Collision insurance protects you in the event of a single-car rollover, a collision with another vehicle, or a collision with an object. It does not cover break-ins or thefts, or weather-related damage. If you lease a car, you’ll be required to purchase collision insurance.

Collision insurance comes in handy when you get into an accident to help pay for your vehicle’s repair, and it covers any damage to your car due to potholes in the road.

Neither insurance will cover medical bills from an accident or damage to another person’s vehicle if you are in an accident.

Comprehensive insurance covers you when things other than a car accident damage your cars, such as a falling tree branch, a break-in, or hail damage from a storm. These things are considered beyond your control.

Many lenders require drivers to carry both collision and comprehensive on their policies. When the car is owned outright, these coverages can be optional*.

Does comprehensive insurance cover theft?

Car theft can mean different things. These are the kinds of things that are covered under a comprehensive insurance policy.

  • A car break-in: Comprehensive insurance can help you cover your expenses for fixing the broken lock or smashed window, as well as damaged or stolen fixtures on your car when it’s vandalized or broken into.
  • Stolen car: If your vehicle is never recovered, your collision insurance will cover the actual cash value of your car, minus the deductible. When your vehicle is stolen, report it to the police as well as your insurance company as soon as possible.
  • What about personal items? If you have comprehensive or collision coverage from ERIE, your policy may come with some coverage for items stolen from your car. Check your policy or contact your ERIE agent to learn more.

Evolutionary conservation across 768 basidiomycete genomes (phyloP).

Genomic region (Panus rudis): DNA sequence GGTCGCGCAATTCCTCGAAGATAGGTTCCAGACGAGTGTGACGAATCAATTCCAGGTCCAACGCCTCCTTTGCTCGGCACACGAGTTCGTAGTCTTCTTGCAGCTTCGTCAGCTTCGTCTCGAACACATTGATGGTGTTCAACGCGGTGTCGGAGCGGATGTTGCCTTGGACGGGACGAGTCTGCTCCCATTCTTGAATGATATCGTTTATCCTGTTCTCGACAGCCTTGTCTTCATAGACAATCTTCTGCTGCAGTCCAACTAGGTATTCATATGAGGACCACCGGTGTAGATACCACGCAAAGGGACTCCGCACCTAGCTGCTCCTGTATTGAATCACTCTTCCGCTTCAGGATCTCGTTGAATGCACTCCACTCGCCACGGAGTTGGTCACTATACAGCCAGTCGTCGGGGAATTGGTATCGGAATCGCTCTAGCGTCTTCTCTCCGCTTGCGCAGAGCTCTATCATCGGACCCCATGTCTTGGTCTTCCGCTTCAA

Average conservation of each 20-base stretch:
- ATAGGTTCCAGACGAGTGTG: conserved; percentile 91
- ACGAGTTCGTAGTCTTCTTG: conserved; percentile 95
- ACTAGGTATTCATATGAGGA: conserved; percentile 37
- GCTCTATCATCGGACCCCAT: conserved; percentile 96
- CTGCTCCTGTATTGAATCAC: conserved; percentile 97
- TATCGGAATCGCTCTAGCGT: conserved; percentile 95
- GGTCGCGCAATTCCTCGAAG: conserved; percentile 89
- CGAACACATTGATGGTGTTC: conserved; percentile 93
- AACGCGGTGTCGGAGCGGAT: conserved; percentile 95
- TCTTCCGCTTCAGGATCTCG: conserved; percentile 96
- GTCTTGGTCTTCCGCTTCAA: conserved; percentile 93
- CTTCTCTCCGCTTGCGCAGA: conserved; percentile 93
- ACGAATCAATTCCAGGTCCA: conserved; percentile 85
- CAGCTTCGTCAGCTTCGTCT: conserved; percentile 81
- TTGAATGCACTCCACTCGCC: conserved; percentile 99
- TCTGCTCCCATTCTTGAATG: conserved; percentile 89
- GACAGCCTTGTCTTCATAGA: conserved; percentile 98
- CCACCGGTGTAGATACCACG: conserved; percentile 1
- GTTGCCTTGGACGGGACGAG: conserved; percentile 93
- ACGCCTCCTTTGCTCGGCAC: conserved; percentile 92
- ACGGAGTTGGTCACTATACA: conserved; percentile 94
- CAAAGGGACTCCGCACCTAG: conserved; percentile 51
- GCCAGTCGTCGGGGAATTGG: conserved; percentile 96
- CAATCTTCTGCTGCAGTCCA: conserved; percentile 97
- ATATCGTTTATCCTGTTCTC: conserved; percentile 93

When is comprehensive insurance required?

If you have a car loan, your lender may require you to take out comprehensive and collision insurance. That makes sense: if you’re financially shielded, you’re more likely to make on-time loan payments.

Do I need comprehensive coverage for my older or paid-off car?

Once your car is paid off, having comprehensive coverage is optional.

As your car gets older, the overall replacement cost of your car can be a factor in whether you want to continue. Here’s one measure offered by the Insurance Information Institute: Multiply your premium for comprehensive coverage by 10.

If the value of the car is worth less than that total, it may be a good time to drop comprehensive. (And put the savings toward your emergency fund.)

Your deductible is the amount you pay on your claim before your auto coverage kicks in. Once you pay that, your car insurance will cover the rest of your costs, up to your limit. Let’s say your car is damaged and will cost $6,000 to repair, and your deductible is $1,000.

You’ll only pay out of pocket for the $1,000 deductible, and then your insurance company will pay the other $5,000 on your comprehensive claim. When you buy comprehensive insurance, you’ll choose a deductible amount. 

Example of Comprehensive Insurance

Comprehensive insurance works similar to any o ther type of auto insurance

if you need to file a claim. But if you’ve never had to do so, it helps to have an illustration, so you know what to expect. Here’s an example of how comprehensive insurance works if a driver files a claim for vehicle damages.

Say someone drives a Honda Accord worth $10,000 with a $1,000 comprehensive deductible. If a tornado destroys the car, the driver will receive $9,000 from the insurance company.

If they don’t have comprehensive coverage and a tornado destroys the vehicle, the collision and liability portions of the policy won’t cover the damage. The driver will be responsible for the entire $10,000 loss.

A driver might have to get a loan to purchase a replacement vehicle or settle for something less expensive if they don’t have $10,000 to spend on an equivalent replacement.

Seeing an example of comprehensive insurance in action can offer some perspective on how valuable it can be if your car is damaged. If you’re leaning more toward the “when to drop comprehensive insurance” side, it’s helpful to know how much damages may cost you to repair out of pocket.

The Bottom Line

If you’ve paid for your vehicle in full and you can’t afford comprehensive insurance, or you own an older automobile that doesn’t have much value, you might feel that you’re at low risk of non-collision damage.

In this case, you might choose to skip comprehensive insurance. Or, if you prefer to self-insure, then you might also decide not to purchase comprehensive insurance.

But remember that, in this instance, forgoing comprehensive coverage means you could end up with a steep repair bill if your car is damaged. So weigh the cost of any potential repairs against what you might pay in terms of premiums or deductibles to maintain comprehensive coverage.